1. A positive first sentence thanking the newspaper, editor, journalist or letter writer (Top slice of bread)
  2. A sentence or two describing the problem (The filling)
  3. A sentence or two describing the solution (The filling)
  4. A powerful, clever, witty last sentence or question (Bottom slice of bread)

The filling layers can vary in nature, but the slice’s of bread often take the form above. Here are some examples.

Team up with others

Numbers matter. Put yourself in the mind of the editor. If the editor receives several different letters on the same topic, on the same day, the chance of publication is higher. So be organised, perhaps form newspaper focus groups. That allows you to target the newspaper audience and replicate newspaper style.


Draw on factual reports and scientific information by all means but reword and personalise, tell your own story. Not all letters need facts and figures, in fact some readers are turned off by numbers and scientific language. Don’t be afraid to use narrative, emotions and values. Be creative – perhaps use the voice of an endangered animal. Use word-play “With less diversity of views in government on climate action, our biodiversity would be better off!”. If you can come up with a catchy, clever title, include it in your submission. A busy editor may like it. Sometimes the titles chosen by editors are less than desirable. The following examples are creative and different and would catch the editor’s eye. They are very readable and the message is clear and memorable.

Try humour

Using humour and wit can give your letter an edge. But it can be hard to do well without being silly. Here are some examples where the humour is used for a purpose, not just for the sake of getting a laugh.

But scientific argument is fine too

There’s plenty of misinformation out there, and some of it is deliberate. There are also misconceptions and myths. Just remember that only a small proportion of the population have a good level of scientific literacy so avoid technical language. Sue King’s letter above is a creative way of explaining key scientific ideas. Here are some published examples where ‘heavier’ information has been published. The readership of the three papers shown can handle letters of this nature. In such cases, it’s useful to provide the editor with the source (if it’s not in the letter) so that the information can be checked.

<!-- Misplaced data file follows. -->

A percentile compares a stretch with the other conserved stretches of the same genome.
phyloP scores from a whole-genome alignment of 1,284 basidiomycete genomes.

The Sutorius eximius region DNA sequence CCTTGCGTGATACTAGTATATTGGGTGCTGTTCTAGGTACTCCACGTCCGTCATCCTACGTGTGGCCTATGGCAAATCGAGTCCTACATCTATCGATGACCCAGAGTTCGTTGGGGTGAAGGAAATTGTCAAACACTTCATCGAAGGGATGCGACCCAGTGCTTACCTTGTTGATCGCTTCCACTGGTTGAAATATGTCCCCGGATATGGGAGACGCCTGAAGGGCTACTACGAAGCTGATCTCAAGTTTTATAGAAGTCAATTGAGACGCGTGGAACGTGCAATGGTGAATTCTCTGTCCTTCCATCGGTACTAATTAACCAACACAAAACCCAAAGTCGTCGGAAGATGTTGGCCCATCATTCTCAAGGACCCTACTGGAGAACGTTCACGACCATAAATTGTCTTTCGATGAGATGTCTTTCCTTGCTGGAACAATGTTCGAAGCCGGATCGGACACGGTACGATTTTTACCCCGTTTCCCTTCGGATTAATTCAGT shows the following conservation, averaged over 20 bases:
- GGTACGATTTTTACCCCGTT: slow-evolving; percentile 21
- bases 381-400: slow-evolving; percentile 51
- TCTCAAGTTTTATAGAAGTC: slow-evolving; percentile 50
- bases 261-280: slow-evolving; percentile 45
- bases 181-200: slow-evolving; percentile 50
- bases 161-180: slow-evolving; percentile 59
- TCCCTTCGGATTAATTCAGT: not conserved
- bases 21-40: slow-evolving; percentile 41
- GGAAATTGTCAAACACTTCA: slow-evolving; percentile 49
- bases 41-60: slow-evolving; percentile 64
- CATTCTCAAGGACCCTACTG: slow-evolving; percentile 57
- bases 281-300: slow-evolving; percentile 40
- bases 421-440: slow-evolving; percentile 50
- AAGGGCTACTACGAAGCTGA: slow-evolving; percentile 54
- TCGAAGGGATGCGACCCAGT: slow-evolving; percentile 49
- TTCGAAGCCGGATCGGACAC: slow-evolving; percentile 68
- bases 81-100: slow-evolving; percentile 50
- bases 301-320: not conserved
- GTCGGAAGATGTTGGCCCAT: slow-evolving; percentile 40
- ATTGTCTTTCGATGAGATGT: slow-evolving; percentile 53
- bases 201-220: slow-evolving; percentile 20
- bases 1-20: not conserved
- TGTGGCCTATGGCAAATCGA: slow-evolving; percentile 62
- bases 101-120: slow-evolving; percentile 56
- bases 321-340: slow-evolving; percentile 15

Proof read

Before sending, don’t rely only on spell checker, read it out aloud, give it to a friend to read. Even run it through Scribens.

Nuts and bolts

This document has the email addresses for key newspapers, instructions how to find others, a template and advice on organising your letters. Newspaper contact details, template and folders.


Many groups have publicly available excellent resources. We recommend this set.

Climate for Change MP Engagement Group   (Scroll down on site)

Climate Council

Oxfam Australia

Join a letter writing group

Groups discuss, share and celebrate. Some run workshops. A good way to get feedback on your writing and learn from the experience and skills of others, some who have been writing to the newspapers since they were old enough to pick up a pen.

Lighter Footprints: There’s more information and a form to register interest here.

PP National: A closed Facebook group here.